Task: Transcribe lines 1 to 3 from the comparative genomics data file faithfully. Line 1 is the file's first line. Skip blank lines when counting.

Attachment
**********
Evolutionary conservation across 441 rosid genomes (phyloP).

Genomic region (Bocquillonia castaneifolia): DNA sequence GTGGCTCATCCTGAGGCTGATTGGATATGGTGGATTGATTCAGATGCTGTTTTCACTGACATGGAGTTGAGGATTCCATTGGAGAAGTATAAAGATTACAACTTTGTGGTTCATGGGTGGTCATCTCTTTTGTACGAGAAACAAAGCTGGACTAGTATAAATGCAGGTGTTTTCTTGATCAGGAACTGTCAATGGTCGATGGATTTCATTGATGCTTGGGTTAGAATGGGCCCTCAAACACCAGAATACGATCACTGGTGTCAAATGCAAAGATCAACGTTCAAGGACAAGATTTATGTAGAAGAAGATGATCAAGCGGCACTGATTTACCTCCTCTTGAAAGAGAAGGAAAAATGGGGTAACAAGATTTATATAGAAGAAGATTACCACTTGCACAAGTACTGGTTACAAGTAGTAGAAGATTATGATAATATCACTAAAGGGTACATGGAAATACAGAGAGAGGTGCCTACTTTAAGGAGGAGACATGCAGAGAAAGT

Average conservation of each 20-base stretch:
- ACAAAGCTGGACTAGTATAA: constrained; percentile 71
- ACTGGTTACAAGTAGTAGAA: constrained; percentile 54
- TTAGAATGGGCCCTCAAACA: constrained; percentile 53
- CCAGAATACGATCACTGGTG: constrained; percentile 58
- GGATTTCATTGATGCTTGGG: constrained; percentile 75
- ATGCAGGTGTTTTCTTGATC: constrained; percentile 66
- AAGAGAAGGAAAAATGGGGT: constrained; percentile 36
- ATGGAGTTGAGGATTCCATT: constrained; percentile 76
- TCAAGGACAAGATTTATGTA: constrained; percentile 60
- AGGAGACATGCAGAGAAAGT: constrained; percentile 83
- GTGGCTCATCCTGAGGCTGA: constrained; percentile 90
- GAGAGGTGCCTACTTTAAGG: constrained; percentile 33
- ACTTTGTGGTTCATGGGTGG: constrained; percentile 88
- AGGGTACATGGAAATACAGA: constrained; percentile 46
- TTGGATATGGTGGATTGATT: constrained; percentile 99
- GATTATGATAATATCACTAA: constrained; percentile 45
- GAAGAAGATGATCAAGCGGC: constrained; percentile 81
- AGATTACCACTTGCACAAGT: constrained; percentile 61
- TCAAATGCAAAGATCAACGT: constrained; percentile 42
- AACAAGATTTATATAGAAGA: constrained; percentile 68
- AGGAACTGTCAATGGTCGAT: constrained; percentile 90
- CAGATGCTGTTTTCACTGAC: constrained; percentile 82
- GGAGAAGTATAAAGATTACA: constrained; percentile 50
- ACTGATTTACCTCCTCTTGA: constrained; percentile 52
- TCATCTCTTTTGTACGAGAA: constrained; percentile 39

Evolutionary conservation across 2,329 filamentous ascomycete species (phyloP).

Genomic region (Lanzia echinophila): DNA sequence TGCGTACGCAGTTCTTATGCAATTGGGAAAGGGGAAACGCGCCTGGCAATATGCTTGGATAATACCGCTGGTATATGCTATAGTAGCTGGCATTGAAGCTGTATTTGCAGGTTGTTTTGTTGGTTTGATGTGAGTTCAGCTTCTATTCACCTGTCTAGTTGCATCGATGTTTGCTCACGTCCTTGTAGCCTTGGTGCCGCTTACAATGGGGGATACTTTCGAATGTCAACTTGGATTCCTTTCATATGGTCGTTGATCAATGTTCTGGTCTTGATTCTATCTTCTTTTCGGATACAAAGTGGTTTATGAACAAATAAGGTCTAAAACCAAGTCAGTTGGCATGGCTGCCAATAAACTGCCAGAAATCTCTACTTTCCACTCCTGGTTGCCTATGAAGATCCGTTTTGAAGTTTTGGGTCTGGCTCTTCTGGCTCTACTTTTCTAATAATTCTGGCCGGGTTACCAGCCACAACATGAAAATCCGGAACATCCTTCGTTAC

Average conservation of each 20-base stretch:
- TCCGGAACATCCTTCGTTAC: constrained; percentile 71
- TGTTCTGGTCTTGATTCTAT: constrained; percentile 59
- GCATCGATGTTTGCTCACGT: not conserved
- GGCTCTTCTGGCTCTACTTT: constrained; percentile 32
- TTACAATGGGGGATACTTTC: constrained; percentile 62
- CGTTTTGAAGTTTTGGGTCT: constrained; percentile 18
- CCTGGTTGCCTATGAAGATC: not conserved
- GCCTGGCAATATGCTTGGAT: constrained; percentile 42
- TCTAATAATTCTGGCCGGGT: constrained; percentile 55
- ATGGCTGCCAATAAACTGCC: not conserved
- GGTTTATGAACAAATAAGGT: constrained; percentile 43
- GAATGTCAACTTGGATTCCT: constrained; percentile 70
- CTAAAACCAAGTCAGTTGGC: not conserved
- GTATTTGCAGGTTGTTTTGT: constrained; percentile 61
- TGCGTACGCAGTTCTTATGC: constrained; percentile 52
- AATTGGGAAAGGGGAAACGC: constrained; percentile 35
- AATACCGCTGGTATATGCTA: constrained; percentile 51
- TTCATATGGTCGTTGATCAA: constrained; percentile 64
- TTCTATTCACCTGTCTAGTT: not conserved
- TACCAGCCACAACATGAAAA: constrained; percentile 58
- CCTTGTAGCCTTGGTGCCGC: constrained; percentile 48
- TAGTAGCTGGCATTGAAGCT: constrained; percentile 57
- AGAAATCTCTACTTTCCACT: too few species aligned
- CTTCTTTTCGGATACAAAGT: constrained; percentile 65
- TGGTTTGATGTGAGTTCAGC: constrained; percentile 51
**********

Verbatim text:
Evolutionary conservation across 441 rosid genomes (phyloP).

Genomic region (Bocquillonia castaneifolia): DNA sequence GTGGCTCATCCTGAGGCTGATTGGATATGGTGGATTGATTCAGATGCTGTTTTCACTGACATGGAGTTGAGGATTCCATTGGAGAAGTATAAAGATTACAACTTTGTGGTTCATGGGTGGTCATCTCTTTTGTACGAGAAACAAAGCTGGACTAGTATAAATGCAGGTGTTTTCTTGATCAGGAACTGTCAATGGTCGATGGATTTCATTGATGCTTGGGTTAGAATGGGCCCTCAAACACCAGAATACGATCACTGGTGTCAAATGCAAAGATCAACGTTCAAGGACAAGATTTATGTAGAAGAAGATGATCAAGCGGCACTGATTTACCTCCTCTTGAAAGAGAAGGAAAAATGGGGTAACAAGATTTATATAGAAGAAGATTACCACTTGCACAAGTACTGGTTACAAGTAGTAGAAGATTATGATAATATCACTAAAGGGTACATGGAAATACAGAGAGAGGTGCCTACTTTAAGGAGGAGACATGCAGAGAAAGT

Average conservation of each 20-base stretch: